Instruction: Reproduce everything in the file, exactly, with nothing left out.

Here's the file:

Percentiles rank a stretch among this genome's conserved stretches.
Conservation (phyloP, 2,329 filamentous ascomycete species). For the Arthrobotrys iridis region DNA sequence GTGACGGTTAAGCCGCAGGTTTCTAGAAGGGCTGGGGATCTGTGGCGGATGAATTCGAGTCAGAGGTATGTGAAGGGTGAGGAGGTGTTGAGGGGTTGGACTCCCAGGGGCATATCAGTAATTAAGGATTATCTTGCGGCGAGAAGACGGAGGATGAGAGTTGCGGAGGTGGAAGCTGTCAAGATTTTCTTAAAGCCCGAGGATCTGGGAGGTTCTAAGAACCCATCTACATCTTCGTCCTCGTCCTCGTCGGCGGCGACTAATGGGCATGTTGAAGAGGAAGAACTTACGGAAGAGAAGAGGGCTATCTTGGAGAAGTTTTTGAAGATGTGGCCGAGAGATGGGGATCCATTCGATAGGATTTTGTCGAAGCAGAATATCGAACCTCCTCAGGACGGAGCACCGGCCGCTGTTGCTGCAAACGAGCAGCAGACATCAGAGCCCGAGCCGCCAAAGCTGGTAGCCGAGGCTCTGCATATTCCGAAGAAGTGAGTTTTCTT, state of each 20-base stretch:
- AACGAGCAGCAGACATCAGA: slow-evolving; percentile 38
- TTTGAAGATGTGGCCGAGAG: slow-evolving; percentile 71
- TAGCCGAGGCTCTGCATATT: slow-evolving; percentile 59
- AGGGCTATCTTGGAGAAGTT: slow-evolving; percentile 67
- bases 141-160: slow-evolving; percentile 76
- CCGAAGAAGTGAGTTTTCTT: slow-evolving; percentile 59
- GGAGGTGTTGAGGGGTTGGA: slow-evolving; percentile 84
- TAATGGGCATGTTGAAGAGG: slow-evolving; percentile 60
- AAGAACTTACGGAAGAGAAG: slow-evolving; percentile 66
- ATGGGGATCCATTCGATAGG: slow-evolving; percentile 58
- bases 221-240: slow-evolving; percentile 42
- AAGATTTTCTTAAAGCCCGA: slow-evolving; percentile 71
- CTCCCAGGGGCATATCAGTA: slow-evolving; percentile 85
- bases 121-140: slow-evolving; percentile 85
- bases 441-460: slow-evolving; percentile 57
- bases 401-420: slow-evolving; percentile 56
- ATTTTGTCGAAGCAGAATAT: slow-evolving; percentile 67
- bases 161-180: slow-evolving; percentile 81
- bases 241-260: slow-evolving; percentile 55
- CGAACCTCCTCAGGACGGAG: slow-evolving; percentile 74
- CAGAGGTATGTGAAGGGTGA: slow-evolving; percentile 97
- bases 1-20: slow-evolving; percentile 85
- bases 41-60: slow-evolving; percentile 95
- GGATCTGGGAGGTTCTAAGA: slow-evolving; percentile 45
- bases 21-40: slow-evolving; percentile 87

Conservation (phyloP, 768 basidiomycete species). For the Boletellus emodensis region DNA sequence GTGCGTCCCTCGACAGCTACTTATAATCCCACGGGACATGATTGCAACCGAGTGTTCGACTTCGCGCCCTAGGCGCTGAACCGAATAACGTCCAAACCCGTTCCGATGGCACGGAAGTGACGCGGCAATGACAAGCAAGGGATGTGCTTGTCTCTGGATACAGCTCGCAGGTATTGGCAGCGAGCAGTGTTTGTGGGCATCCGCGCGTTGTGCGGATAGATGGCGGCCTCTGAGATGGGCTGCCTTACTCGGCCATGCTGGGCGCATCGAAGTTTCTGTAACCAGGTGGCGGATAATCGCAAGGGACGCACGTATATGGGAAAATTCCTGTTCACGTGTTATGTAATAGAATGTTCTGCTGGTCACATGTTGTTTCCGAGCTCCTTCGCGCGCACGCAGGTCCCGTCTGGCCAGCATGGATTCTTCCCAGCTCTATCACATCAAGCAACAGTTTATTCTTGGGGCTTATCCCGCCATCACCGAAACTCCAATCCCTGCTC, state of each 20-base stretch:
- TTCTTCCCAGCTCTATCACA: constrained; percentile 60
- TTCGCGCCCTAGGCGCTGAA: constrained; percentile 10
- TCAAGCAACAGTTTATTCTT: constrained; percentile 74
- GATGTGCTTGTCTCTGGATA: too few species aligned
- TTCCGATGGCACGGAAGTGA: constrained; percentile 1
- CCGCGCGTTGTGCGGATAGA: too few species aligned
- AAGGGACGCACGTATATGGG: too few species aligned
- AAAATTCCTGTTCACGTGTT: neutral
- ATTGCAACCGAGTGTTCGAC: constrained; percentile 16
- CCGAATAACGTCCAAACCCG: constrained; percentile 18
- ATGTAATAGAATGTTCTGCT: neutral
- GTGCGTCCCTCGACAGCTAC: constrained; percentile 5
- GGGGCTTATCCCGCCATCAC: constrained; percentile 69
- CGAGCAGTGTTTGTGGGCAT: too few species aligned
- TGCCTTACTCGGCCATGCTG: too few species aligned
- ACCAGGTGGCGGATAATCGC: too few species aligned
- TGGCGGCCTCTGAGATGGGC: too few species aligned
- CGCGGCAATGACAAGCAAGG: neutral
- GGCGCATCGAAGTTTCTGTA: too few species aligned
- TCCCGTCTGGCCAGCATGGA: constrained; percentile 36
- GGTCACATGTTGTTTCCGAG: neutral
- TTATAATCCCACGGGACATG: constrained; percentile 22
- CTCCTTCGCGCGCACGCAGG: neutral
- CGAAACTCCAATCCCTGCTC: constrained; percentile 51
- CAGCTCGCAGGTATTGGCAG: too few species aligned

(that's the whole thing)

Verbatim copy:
Percentiles rank a stretch among this genome's conserved stretches.
Conservation (phyloP, 2,329 filamentous ascomycete species). For the Arthrobotrys iridis region DNA sequence GTGACGGTTAAGCCGCAGGTTTCTAGAAGGGCTGGGGATCTGTGGCGGATGAATTCGAGTCAGAGGTATGTGAAGGGTGAGGAGGTGTTGAGGGGTTGGACTCCCAGGGGCATATCAGTAATTAAGGATTATCTTGCGGCGAGAAGACGGAGGATGAGAGTTGCGGAGGTGGAAGCTGTCAAGATTTTCTTAAAGCCCGAGGATCTGGGAGGTTCTAAGAACCCATCTACATCTTCGTCCTCGTCCTCGTCGGCGGCGACTAATGGGCATGTTGAAGAGGAAGAACTTACGGAAGAGAAGAGGGCTATCTTGGAGAAGTTTTTGAAGATGTGGCCGAGAGATGGGGATCCATTCGATAGGATTTTGTCGAAGCAGAATATCGAACCTCCTCAGGACGGAGCACCGGCCGCTGTTGCTGCAAACGAGCAGCAGACATCAGAGCCCGAGCCGCCAAAGCTGGTAGCCGAGGCTCTGCATATTCCGAAGAAGTGAGTTTTCTT, state of each 20-base stretch:
- AACGAGCAGCAGACATCAGA: slow-evolving; percentile 38
- TTTGAAGATGTGGCCGAGAG: slow-evolving; percentile 71
- TAGCCGAGGCTCTGCATATT: slow-evolving; percentile 59
- AGGGCTATCTTGGAGAAGTT: slow-evolving; percentile 67
- bases 141-160: slow-evolving; percentile 76
- CCGAAGAAGTGAGTTTTCTT: slow-evolving; percentile 59
- GGAGGTGTTGAGGGGTTGGA: slow-evolving; percentile 84
- TAATGGGCATGTTGAAGAGG: slow-evolving; percentile 60
- AAGAACTTACGGAAGAGAAG: slow-evolving; percentile 66
- ATGGGGATCCATTCGATAGG: slow-evolving; percentile 58
- bases 221-240: slow-evolving; percentile 42
- AAGATTTTCTTAAAGCCCGA: slow-evolving; percentile 71
- CTCCCAGGGGCATATCAGTA: slow-evolving; percentile 85
- bases 121-140: slow-evolving; percentile 85
- bases 441-460: slow-evolving; percentile 57
- bases 401-420: slow-evolving; percentile 56
- ATTTTGTCGAAGCAGAATAT: slow-evolving; percentile 67
- bases 161-180: slow-evolving; percentile 81
- bases 241-260: slow-evolving; percentile 55
- CGAACCTCCTCAGGACGGAG: slow-evolving; percentile 74
- CAGAGGTATGTGAAGGGTGA: slow-evolving; percentile 97
- bases 1-20: slow-evolving; percentile 85
- bases 41-60: slow-evolving; percentile 95
- GGATCTGGGAGGTTCTAAGA: slow-evolving; percentile 45
- bases 21-40: slow-evolving; percentile 87

Conservation (phyloP, 768 basidiomycete species). For the Boletellus emodensis region DNA sequence GTGCGTCCCTCGACAGCTACTTATAATCCCACGGGACATGATTGCAACCGAGTGTTCGACTTCGCGCCCTAGGCGCTGAACCGAATAACGTCCAAACCCGTTCCGATGGCACGGAAGTGACGCGGCAATGACAAGCAAGGGATGTGCTTGTCTCTGGATACAGCTCGCAGGTATTGGCAGCGAGCAGTGTTTGTGGGCATCCGCGCGTTGTGCGGATAGATGGCGGCCTCTGAGATGGGCTGCCTTACTCGGCCATGCTGGGCGCATCGAAGTTTCTGTAACCAGGTGGCGGATAATCGCAAGGGACGCACGTATATGGGAAAATTCCTGTTCACGTGTTATGTAATAGAATGTTCTGCTGGTCACATGTTGTTTCCGAGCTCCTTCGCGCGCACGCAGGTCCCGTCTGGCCAGCATGGATTCTTCCCAGCTCTATCACATCAAGCAACAGTTTATTCTTGGGGCTTATCCCGCCATCACCGAAACTCCAATCCCTGCTC, state of each 20-base stretch:
- TTCTTCCCAGCTCTATCACA: constrained; percentile 60
- TTCGCGCCCTAGGCGCTGAA: constrained; percentile 10
- TCAAGCAACAGTTTATTCTT: constrained; percentile 74
- GATGTGCTTGTCTCTGGATA: too few species aligned
- TTCCGATGGCACGGAAGTGA: constrained; percentile 1
- CCGCGCGTTGTGCGGATAGA: too few species aligned
- AAGGGACGCACGTATATGGG: too few species aligned
- AAAATTCCTGTTCACGTGTT: neutral
- ATTGCAACCGAGTGTTCGAC: constrained; percentile 16
- CCGAATAACGTCCAAACCCG: constrained; percentile 18
- ATGTAATAGAATGTTCTGCT: neutral
- GTGCGTCCCTCGACAGCTAC: constrained; percentile 5
- GGGGCTTATCCCGCCATCAC: constrained; percentile 69
- CGAGCAGTGTTTGTGGGCAT: too few species aligned
- TGCCTTACTCGGCCATGCTG: too few species aligned
- ACCAGGTGGCGGATAATCGC: too few species aligned
- TGGCGGCCTCTGAGATGGGC: too few species aligned
- CGCGGCAATGACAAGCAAGG: neutral
- GGCGCATCGAAGTTTCTGTA: too few species aligned
- TCCCGTCTGGCCAGCATGGA: constrained; percentile 36
- GGTCACATGTTGTTTCCGAG: neutral
- TTATAATCCCACGGGACATG: constrained; percentile 22
- CTCCTTCGCGCGCACGCAGG: neutral
- CGAAACTCCAATCCCTGCTC: constrained; percentile 51
- CAGCTCGCAGGTATTGGCAG: too few species aligned